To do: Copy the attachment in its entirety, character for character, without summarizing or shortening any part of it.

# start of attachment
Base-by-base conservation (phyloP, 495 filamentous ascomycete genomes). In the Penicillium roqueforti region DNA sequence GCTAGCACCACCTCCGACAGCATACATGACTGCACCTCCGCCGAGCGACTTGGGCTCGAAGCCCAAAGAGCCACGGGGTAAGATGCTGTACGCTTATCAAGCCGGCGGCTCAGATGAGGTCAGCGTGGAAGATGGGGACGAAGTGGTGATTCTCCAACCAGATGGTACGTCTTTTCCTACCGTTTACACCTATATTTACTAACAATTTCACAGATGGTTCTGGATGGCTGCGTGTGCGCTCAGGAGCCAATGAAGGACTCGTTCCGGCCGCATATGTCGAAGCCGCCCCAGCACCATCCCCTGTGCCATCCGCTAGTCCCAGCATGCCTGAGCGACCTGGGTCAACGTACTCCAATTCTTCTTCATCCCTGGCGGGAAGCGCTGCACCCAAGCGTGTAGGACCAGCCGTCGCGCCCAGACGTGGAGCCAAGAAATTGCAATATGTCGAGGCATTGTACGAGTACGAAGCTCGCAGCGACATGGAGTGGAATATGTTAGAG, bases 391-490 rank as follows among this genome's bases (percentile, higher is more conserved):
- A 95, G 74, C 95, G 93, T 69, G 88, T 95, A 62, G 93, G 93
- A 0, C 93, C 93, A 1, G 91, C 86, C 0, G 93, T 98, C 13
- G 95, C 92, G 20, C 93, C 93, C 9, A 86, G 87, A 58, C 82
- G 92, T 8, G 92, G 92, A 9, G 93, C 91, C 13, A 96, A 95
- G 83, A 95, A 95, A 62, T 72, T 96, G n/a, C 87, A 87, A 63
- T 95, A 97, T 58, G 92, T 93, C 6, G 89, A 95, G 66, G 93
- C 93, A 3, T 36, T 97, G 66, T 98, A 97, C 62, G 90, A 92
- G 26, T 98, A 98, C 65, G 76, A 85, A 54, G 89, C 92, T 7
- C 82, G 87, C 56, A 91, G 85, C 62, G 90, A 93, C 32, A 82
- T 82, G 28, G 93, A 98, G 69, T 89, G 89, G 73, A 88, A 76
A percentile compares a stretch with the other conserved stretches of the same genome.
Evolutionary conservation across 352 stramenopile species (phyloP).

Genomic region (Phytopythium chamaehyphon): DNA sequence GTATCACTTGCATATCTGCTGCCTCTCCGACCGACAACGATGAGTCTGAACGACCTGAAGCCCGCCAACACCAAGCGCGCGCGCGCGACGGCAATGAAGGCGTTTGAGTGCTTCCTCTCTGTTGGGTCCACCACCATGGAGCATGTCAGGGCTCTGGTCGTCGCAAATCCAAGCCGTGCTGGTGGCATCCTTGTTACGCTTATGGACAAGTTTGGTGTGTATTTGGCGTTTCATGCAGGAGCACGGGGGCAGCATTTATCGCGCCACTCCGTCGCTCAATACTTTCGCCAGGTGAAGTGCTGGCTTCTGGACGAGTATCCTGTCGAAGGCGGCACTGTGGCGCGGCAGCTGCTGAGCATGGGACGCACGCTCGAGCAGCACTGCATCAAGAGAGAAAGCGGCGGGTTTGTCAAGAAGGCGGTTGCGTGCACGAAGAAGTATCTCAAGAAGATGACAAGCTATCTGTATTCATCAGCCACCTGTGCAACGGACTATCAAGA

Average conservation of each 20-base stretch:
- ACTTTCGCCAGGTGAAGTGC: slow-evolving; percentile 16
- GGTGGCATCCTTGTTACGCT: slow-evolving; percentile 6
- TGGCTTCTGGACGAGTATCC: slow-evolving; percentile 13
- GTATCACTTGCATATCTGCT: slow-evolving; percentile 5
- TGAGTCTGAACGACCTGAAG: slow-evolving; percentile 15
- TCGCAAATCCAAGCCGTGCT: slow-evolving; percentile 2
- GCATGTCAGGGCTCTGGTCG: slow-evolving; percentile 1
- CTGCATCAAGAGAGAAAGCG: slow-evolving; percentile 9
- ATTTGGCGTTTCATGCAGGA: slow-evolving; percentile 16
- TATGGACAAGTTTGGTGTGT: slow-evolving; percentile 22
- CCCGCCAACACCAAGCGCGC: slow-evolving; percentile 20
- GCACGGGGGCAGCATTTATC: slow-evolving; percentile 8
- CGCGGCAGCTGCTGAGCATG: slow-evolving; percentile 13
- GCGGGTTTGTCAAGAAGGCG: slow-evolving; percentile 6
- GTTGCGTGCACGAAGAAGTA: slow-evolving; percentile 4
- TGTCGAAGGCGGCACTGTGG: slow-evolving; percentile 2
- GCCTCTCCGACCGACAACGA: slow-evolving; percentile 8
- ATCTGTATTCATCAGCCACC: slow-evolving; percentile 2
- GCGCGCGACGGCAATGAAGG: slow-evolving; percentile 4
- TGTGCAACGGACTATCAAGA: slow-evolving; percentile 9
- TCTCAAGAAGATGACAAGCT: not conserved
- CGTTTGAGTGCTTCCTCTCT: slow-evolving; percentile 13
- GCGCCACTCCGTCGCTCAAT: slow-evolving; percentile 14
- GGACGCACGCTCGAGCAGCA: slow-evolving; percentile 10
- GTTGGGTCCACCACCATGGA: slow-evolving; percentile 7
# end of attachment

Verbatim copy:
Base-by-base conservation (phyloP, 495 filamentous ascomycete genomes). In the Penicillium roqueforti region DNA sequence GCTAGCACCACCTCCGACAGCATACATGACTGCACCTCCGCCGAGCGACTTGGGCTCGAAGCCCAAAGAGCCACGGGGTAAGATGCTGTACGCTTATCAAGCCGGCGGCTCAGATGAGGTCAGCGTGGAAGATGGGGACGAAGTGGTGATTCTCCAACCAGATGGTACGTCTTTTCCTACCGTTTACACCTATATTTACTAACAATTTCACAGATGGTTCTGGATGGCTGCGTGTGCGCTCAGGAGCCAATGAAGGACTCGTTCCGGCCGCATATGTCGAAGCCGCCCCAGCACCATCCCCTGTGCCATCCGCTAGTCCCAGCATGCCTGAGCGACCTGGGTCAACGTACTCCAATTCTTCTTCATCCCTGGCGGGAAGCGCTGCACCCAAGCGTGTAGGACCAGCCGTCGCGCCCAGACGTGGAGCCAAGAAATTGCAATATGTCGAGGCATTGTACGAGTACGAAGCTCGCAGCGACATGGAGTGGAATATGTTAGAG, bases 391-490 rank as follows among this genome's bases (percentile, higher is more conserved):
- A 95, G 74, C 95, G 93, T 69, G 88, T 95, A 62, G 93, G 93
- A 0, C 93, C 93, A 1, G 91, C 86, C 0, G 93, T 98, C 13
- G 95, C 92, G 20, C 93, C 93, C 9, A 86, G 87, A 58, C 82
- G 92, T 8, G 92, G 92, A 9, G 93, C 91, C 13, A 96, A 95
- G 83, A 95, A 95, A 62, T 72, T 96, G n/a, C 87, A 87, A 63
- T 95, A 97, T 58, G 92, T 93, C 6, G 89, A 95, G 66, G 93
- C 93, A 3, T 36, T 97, G 66, T 98, A 97, C 62, G 90, A 92
- G 26, T 98, A 98, C 65, G 76, A 85, A 54, G 89, C 92, T 7
- C 82, G 87, C 56, A 91, G 85, C 62, G 90, A 93, C 32, A 82
- T 82, G 28, G 93, A 98, G 69, T 89, G 89, G 73, A 88, A 76
A percentile compares a stretch with the other conserved stretches of the same genome.
Evolutionary conservation across 352 stramenopile species (phyloP).

Genomic region (Phytopythium chamaehyphon): DNA sequence GTATCACTTGCATATCTGCTGCCTCTCCGACCGACAACGATGAGTCTGAACGACCTGAAGCCCGCCAACACCAAGCGCGCGCGCGCGACGGCAATGAAGGCGTTTGAGTGCTTCCTCTCTGTTGGGTCCACCACCATGGAGCATGTCAGGGCTCTGGTCGTCGCAAATCCAAGCCGTGCTGGTGGCATCCTTGTTACGCTTATGGACAAGTTTGGTGTGTATTTGGCGTTTCATGCAGGAGCACGGGGGCAGCATTTATCGCGCCACTCCGTCGCTCAATACTTTCGCCAGGTGAAGTGCTGGCTTCTGGACGAGTATCCTGTCGAAGGCGGCACTGTGGCGCGGCAGCTGCTGAGCATGGGACGCACGCTCGAGCAGCACTGCATCAAGAGAGAAAGCGGCGGGTTTGTCAAGAAGGCGGTTGCGTGCACGAAGAAGTATCTCAAGAAGATGACAAGCTATCTGTATTCATCAGCCACCTGTGCAACGGACTATCAAGA

Average conservation of each 20-base stretch:
- ACTTTCGCCAGGTGAAGTGC: slow-evolving; percentile 16
- GGTGGCATCCTTGTTACGCT: slow-evolving; percentile 6
- TGGCTTCTGGACGAGTATCC: slow-evolving; percentile 13
- GTATCACTTGCATATCTGCT: slow-evolving; percentile 5
- TGAGTCTGAACGACCTGAAG: slow-evolving; percentile 15
- TCGCAAATCCAAGCCGTGCT: slow-evolving; percentile 2
- GCATGTCAGGGCTCTGGTCG: slow-evolving; percentile 1
- CTGCATCAAGAGAGAAAGCG: slow-evolving; percentile 9
- ATTTGGCGTTTCATGCAGGA: slow-evolving; percentile 16
- TATGGACAAGTTTGGTGTGT: slow-evolving; percentile 22
- CCCGCCAACACCAAGCGCGC: slow-evolving; percentile 20
- GCACGGGGGCAGCATTTATC: slow-evolving; percentile 8
- CGCGGCAGCTGCTGAGCATG: slow-evolving; percentile 13
- GCGGGTTTGTCAAGAAGGCG: slow-evolving; percentile 6
- GTTGCGTGCACGAAGAAGTA: slow-evolving; percentile 4
- TGTCGAAGGCGGCACTGTGG: slow-evolving; percentile 2
- GCCTCTCCGACCGACAACGA: slow-evolving; percentile 8
- ATCTGTATTCATCAGCCACC: slow-evolving; percentile 2
- GCGCGCGACGGCAATGAAGG: slow-evolving; percentile 4
- TGTGCAACGGACTATCAAGA: slow-evolving; percentile 9
- TCTCAAGAAGATGACAAGCT: not conserved
- CGTTTGAGTGCTTCCTCTCT: slow-evolving; percentile 13
- GCGCCACTCCGTCGCTCAAT: slow-evolving; percentile 14
- GGACGCACGCTCGAGCAGCA: slow-evolving; percentile 10
- GTTGGGTCCACCACCATGGA: slow-evolving; percentile 7